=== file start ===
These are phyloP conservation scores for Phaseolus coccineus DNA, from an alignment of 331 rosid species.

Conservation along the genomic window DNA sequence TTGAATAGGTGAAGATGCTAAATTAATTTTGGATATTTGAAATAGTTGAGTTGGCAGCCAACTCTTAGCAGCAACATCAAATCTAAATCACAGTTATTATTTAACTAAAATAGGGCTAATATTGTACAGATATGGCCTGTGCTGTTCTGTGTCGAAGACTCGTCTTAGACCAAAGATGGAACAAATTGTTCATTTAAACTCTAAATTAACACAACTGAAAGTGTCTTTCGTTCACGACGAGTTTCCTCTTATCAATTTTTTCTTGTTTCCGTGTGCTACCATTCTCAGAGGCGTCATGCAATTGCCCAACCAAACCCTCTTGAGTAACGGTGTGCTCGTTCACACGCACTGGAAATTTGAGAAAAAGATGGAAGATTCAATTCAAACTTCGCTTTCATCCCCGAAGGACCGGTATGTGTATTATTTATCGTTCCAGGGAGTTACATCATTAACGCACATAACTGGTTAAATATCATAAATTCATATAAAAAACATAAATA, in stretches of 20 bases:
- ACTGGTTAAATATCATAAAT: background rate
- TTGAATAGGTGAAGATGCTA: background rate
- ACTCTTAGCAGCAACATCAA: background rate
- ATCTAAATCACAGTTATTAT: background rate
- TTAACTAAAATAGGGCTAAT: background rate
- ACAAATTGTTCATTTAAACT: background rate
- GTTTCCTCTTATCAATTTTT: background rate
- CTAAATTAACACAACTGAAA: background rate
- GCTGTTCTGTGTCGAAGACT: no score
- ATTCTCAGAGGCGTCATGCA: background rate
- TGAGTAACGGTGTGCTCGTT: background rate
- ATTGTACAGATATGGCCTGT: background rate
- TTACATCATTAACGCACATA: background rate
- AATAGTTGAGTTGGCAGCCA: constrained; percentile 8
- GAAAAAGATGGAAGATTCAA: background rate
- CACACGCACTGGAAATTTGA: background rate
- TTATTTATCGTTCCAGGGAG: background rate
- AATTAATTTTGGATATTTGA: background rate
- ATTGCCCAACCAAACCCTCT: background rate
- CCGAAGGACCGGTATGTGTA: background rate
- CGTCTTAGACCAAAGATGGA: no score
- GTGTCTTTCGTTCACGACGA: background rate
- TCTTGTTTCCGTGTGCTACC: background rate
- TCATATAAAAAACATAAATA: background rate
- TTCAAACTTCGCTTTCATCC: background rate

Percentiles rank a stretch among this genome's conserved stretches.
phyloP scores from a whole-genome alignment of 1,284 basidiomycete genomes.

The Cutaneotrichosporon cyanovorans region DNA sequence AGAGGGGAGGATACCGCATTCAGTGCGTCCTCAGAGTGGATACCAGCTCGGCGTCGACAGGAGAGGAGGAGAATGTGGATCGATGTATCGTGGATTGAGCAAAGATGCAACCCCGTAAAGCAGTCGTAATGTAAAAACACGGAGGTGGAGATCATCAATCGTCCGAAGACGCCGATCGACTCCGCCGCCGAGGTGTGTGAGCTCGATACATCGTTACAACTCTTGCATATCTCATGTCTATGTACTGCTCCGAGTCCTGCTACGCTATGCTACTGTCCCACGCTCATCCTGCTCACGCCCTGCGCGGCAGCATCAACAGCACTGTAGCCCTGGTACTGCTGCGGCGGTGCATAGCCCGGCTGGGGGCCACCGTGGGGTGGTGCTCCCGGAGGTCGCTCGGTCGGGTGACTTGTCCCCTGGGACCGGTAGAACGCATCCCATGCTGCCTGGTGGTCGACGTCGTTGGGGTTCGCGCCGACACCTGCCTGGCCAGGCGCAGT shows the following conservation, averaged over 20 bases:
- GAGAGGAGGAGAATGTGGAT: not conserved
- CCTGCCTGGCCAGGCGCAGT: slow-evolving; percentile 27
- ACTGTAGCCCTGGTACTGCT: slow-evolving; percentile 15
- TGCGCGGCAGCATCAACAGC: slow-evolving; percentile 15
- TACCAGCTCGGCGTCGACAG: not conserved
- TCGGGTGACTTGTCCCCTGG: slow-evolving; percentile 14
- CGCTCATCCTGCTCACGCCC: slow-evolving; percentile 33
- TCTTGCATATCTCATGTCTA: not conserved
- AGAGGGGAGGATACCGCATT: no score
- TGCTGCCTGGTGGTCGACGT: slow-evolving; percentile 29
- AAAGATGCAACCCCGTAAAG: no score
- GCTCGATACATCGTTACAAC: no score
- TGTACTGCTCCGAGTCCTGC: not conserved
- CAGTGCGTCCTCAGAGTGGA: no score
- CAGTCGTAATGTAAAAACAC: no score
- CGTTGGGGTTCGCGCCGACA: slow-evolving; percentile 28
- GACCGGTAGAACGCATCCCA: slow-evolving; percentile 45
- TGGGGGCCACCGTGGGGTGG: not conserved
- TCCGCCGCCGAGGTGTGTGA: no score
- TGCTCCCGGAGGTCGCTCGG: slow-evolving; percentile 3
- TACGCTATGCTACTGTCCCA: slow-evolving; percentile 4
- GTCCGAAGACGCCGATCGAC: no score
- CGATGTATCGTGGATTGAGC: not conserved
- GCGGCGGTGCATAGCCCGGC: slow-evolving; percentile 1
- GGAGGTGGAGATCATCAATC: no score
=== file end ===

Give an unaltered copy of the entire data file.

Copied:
These are phyloP conservation scores for Phaseolus coccineus DNA, from an alignment of 331 rosid species.

Conservation along the genomic window DNA sequence TTGAATAGGTGAAGATGCTAAATTAATTTTGGATATTTGAAATAGTTGAGTTGGCAGCCAACTCTTAGCAGCAACATCAAATCTAAATCACAGTTATTATTTAACTAAAATAGGGCTAATATTGTACAGATATGGCCTGTGCTGTTCTGTGTCGAAGACTCGTCTTAGACCAAAGATGGAACAAATTGTTCATTTAAACTCTAAATTAACACAACTGAAAGTGTCTTTCGTTCACGACGAGTTTCCTCTTATCAATTTTTTCTTGTTTCCGTGTGCTACCATTCTCAGAGGCGTCATGCAATTGCCCAACCAAACCCTCTTGAGTAACGGTGTGCTCGTTCACACGCACTGGAAATTTGAGAAAAAGATGGAAGATTCAATTCAAACTTCGCTTTCATCCCCGAAGGACCGGTATGTGTATTATTTATCGTTCCAGGGAGTTACATCATTAACGCACATAACTGGTTAAATATCATAAATTCATATAAAAAACATAAATA, in stretches of 20 bases:
- ACTGGTTAAATATCATAAAT: background rate
- TTGAATAGGTGAAGATGCTA: background rate
- ACTCTTAGCAGCAACATCAA: background rate
- ATCTAAATCACAGTTATTAT: background rate
- TTAACTAAAATAGGGCTAAT: background rate
- ACAAATTGTTCATTTAAACT: background rate
- GTTTCCTCTTATCAATTTTT: background rate
- CTAAATTAACACAACTGAAA: background rate
- GCTGTTCTGTGTCGAAGACT: no score
- ATTCTCAGAGGCGTCATGCA: background rate
- TGAGTAACGGTGTGCTCGTT: background rate
- ATTGTACAGATATGGCCTGT: background rate
- TTACATCATTAACGCACATA: background rate
- AATAGTTGAGTTGGCAGCCA: constrained; percentile 8
- GAAAAAGATGGAAGATTCAA: background rate
- CACACGCACTGGAAATTTGA: background rate
- TTATTTATCGTTCCAGGGAG: background rate
- AATTAATTTTGGATATTTGA: background rate
- ATTGCCCAACCAAACCCTCT: background rate
- CCGAAGGACCGGTATGTGTA: background rate
- CGTCTTAGACCAAAGATGGA: no score
- GTGTCTTTCGTTCACGACGA: background rate
- TCTTGTTTCCGTGTGCTACC: background rate
- TCATATAAAAAACATAAATA: background rate
- TTCAAACTTCGCTTTCATCC: background rate

Percentiles rank a stretch among this genome's conserved stretches.
phyloP scores from a whole-genome alignment of 1,284 basidiomycete genomes.

The Cutaneotrichosporon cyanovorans region DNA sequence AGAGGGGAGGATACCGCATTCAGTGCGTCCTCAGAGTGGATACCAGCTCGGCGTCGACAGGAGAGGAGGAGAATGTGGATCGATGTATCGTGGATTGAGCAAAGATGCAACCCCGTAAAGCAGTCGTAATGTAAAAACACGGAGGTGGAGATCATCAATCGTCCGAAGACGCCGATCGACTCCGCCGCCGAGGTGTGTGAGCTCGATACATCGTTACAACTCTTGCATATCTCATGTCTATGTACTGCTCCGAGTCCTGCTACGCTATGCTACTGTCCCACGCTCATCCTGCTCACGCCCTGCGCGGCAGCATCAACAGCACTGTAGCCCTGGTACTGCTGCGGCGGTGCATAGCCCGGCTGGGGGCCACCGTGGGGTGGTGCTCCCGGAGGTCGCTCGGTCGGGTGACTTGTCCCCTGGGACCGGTAGAACGCATCCCATGCTGCCTGGTGGTCGACGTCGTTGGGGTTCGCGCCGACACCTGCCTGGCCAGGCGCAGT shows the following conservation, averaged over 20 bases:
- GAGAGGAGGAGAATGTGGAT: not conserved
- CCTGCCTGGCCAGGCGCAGT: slow-evolving; percentile 27
- ACTGTAGCCCTGGTACTGCT: slow-evolving; percentile 15
- TGCGCGGCAGCATCAACAGC: slow-evolving; percentile 15
- TACCAGCTCGGCGTCGACAG: not conserved
- TCGGGTGACTTGTCCCCTGG: slow-evolving; percentile 14
- CGCTCATCCTGCTCACGCCC: slow-evolving; percentile 33
- TCTTGCATATCTCATGTCTA: not conserved
- AGAGGGGAGGATACCGCATT: no score
- TGCTGCCTGGTGGTCGACGT: slow-evolving; percentile 29
- AAAGATGCAACCCCGTAAAG: no score
- GCTCGATACATCGTTACAAC: no score
- TGTACTGCTCCGAGTCCTGC: not conserved
- CAGTGCGTCCTCAGAGTGGA: no score
- CAGTCGTAATGTAAAAACAC: no score
- CGTTGGGGTTCGCGCCGACA: slow-evolving; percentile 28
- GACCGGTAGAACGCATCCCA: slow-evolving; percentile 45
- TGGGGGCCACCGTGGGGTGG: not conserved
- TCCGCCGCCGAGGTGTGTGA: no score
- TGCTCCCGGAGGTCGCTCGG: slow-evolving; percentile 3
- TACGCTATGCTACTGTCCCA: slow-evolving; percentile 4
- GTCCGAAGACGCCGATCGAC: no score
- CGATGTATCGTGGATTGAGC: not conserved
- GCGGCGGTGCATAGCCCGGC: slow-evolving; percentile 1
- GGAGGTGGAGATCATCAATC: no score